This question concerns lower bounds of certain weight multiplicities in finite dimensional representations of algebraic groups (or Lie groups, Lie algebras).

Let's say $G$ is a **simple** algebraic group of rank $r$ over $\mathbb{C}$ and $\lambda$ a dominant integral weight. Consider the irreducible finite dimensional representation $V_\lambda$ with highest weight $\lambda$ and let $\mu$ be a weight occuring in $V_\lambda$. Let $W$ be the Wely group of $G$.

Suppose that **$\lambda$ is regular** (lies in interior of Weyl chamber), **$\mu$ is dominant**, and **$\lambda-\mu$ lies in the interior of the positive root cone** (the "wide cone"), then it seems to be true that

$m_{\lambda\mu}\ge 2^{r-1}$

Here $m_{\lambda\mu}$ is the dimension of $\mu$ weight space in $V_\lambda$.

**Question**: Does anyone know an elementary or straightforward proof (or maybe counterexample) of this lower bound?
For example using some multiplicity formula or combinatorial models.

I came to this possible lower bound in a very indirect way when studying geometry of certain affine Springer fibers. But I guess there should be a straightforward way to see this, for example by some weight multiplicity formula, which I'm not quite familiar with. It would also be great if this could be seen by using some combinatorial models of algebraic representations (crystals, path models, MV polytopes etc). But since I'm not familiar with all these, any comments or suggestions are welcome.

**Remarks on the number $2^{r-1}$**:

Recall $G$ is simple with rank $r$. Fix a set of simple reflections $s_1,...,s_r$ in the Weyl group $W$, then $2^{r-1}$ is the number of elements in $W$ that can be written as products of these $r$ simple reflections, each occurring precisely once. Previously I have abused terminology and called this the "number of Coxeter elements", which lead to some confusion. As far as I know, this abuse of terminology is also present in literature, so it's better to pay attention to the context when seeing these words. Thanks to Jim Humphreys for clarifying this in his answer below. Simply speaking, $2^{r-1}$ only counts those Coxeter elements that can be expressed as products of a *given* set of simple reflections, which is in general smaller than the number of all Coxeter elements. For $W=S_n$, we have $2^{r-1}=2^{n-2}$ while the Coxeter elements in $S_n$ are the $n$-cycles, so there are $(n-1)!$ of them in total.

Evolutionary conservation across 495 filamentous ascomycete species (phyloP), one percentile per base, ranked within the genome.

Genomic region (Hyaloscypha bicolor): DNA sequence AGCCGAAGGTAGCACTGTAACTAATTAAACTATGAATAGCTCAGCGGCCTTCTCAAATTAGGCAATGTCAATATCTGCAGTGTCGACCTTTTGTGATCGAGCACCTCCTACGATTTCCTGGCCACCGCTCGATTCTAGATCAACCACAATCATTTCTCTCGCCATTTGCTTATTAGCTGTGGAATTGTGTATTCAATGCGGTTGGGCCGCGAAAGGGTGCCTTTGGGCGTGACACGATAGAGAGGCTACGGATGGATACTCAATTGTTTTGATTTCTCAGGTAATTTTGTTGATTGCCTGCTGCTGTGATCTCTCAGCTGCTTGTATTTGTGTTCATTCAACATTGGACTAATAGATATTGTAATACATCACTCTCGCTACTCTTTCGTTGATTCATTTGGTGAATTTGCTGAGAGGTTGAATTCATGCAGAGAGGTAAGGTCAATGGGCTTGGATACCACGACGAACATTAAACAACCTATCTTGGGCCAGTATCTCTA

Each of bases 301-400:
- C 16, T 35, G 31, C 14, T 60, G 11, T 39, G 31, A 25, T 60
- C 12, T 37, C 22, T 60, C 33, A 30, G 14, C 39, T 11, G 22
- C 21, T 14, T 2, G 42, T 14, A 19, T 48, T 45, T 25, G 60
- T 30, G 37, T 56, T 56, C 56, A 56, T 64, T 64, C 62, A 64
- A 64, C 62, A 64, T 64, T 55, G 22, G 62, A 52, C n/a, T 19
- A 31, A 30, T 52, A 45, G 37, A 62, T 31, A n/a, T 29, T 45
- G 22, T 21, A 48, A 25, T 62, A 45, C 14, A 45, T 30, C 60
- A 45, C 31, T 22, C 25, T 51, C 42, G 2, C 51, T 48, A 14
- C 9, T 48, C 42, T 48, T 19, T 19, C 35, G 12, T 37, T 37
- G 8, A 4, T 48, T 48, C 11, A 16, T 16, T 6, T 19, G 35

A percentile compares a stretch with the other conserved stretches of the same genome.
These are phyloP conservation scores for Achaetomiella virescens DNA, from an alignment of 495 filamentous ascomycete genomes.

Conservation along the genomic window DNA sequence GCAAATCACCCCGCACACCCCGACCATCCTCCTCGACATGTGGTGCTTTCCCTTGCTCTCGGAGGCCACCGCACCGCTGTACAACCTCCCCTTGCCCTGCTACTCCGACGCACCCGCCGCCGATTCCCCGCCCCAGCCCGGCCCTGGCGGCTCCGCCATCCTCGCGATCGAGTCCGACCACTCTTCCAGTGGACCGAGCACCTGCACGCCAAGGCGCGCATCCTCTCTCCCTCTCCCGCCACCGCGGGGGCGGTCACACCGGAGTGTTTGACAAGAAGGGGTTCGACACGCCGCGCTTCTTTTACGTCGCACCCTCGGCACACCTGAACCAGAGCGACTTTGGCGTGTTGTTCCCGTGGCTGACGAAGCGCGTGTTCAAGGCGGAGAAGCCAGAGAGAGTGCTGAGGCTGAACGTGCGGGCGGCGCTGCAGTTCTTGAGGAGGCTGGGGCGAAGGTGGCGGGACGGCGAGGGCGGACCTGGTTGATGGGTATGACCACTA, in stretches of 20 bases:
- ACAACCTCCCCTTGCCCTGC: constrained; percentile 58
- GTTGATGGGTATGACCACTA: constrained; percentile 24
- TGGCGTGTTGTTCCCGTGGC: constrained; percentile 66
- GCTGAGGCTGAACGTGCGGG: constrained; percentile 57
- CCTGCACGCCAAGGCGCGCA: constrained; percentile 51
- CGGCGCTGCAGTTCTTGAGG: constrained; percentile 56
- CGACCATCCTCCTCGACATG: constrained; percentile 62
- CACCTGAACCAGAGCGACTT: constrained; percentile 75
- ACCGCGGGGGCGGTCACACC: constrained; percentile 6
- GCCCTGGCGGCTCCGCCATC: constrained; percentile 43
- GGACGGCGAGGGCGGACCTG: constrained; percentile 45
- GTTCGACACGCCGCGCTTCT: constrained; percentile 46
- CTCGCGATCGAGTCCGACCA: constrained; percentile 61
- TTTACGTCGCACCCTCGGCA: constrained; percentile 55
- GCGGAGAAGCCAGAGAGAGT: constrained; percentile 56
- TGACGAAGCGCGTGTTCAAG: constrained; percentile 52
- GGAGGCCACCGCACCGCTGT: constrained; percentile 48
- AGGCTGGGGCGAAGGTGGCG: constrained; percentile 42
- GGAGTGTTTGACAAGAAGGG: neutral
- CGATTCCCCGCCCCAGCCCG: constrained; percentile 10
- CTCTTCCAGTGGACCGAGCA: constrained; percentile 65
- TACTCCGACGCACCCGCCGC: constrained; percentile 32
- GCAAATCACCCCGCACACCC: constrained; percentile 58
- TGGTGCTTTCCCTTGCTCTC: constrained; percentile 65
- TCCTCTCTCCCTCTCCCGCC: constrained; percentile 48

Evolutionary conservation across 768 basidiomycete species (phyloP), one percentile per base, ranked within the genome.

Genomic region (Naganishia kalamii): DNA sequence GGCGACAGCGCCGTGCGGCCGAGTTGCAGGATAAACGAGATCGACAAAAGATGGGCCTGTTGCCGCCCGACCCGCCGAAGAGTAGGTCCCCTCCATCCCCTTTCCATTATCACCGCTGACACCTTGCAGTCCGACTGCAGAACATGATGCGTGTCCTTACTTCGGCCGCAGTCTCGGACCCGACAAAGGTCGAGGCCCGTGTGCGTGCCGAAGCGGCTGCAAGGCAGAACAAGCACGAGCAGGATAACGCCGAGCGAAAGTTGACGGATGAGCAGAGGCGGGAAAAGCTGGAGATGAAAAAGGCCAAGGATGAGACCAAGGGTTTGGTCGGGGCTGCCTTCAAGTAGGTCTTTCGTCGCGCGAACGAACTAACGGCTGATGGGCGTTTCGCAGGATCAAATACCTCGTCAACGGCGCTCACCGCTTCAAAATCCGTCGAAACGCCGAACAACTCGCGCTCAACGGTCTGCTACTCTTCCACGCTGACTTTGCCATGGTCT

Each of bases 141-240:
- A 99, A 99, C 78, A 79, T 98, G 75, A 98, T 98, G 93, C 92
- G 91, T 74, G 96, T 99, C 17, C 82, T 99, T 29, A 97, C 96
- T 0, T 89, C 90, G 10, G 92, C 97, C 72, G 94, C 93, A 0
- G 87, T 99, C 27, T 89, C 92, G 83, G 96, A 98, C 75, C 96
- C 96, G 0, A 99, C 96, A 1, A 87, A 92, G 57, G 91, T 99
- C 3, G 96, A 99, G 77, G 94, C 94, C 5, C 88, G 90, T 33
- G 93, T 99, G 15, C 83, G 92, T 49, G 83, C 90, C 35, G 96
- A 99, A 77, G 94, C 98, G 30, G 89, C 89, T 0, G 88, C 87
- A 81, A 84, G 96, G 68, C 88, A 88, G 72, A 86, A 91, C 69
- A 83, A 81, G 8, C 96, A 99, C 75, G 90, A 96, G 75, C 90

**Update** (Nov 1st, 2017): The very indirect way I found this inequality is in here. See Corollary 4.5.2.

isthe number of Coxeter elements. A choice of Coxeter element requires precisely that you specify, for each pair of non-commuting simple reflections, which one comes first. (The order of commuting reflections doesn't matter since they commute.) There are $r-1$ such pairs, and since the edges of the Dynkin diagram form a tree, any choice of orders is obviously realizable. Eg for A_3, the four choices are $s_1s_2s_3$, $s_3s_2s_1$, $s_2s_1s_3=s_2s_3s_1$, $s_1s_3s_2=s_3s_1s_2$. In the last of these, for example, we chose $s_2$ to come after $s_1$ and $s_3$. $\endgroup$ – Hugh Thomas supports Monica Jul 19 '17 at 2:54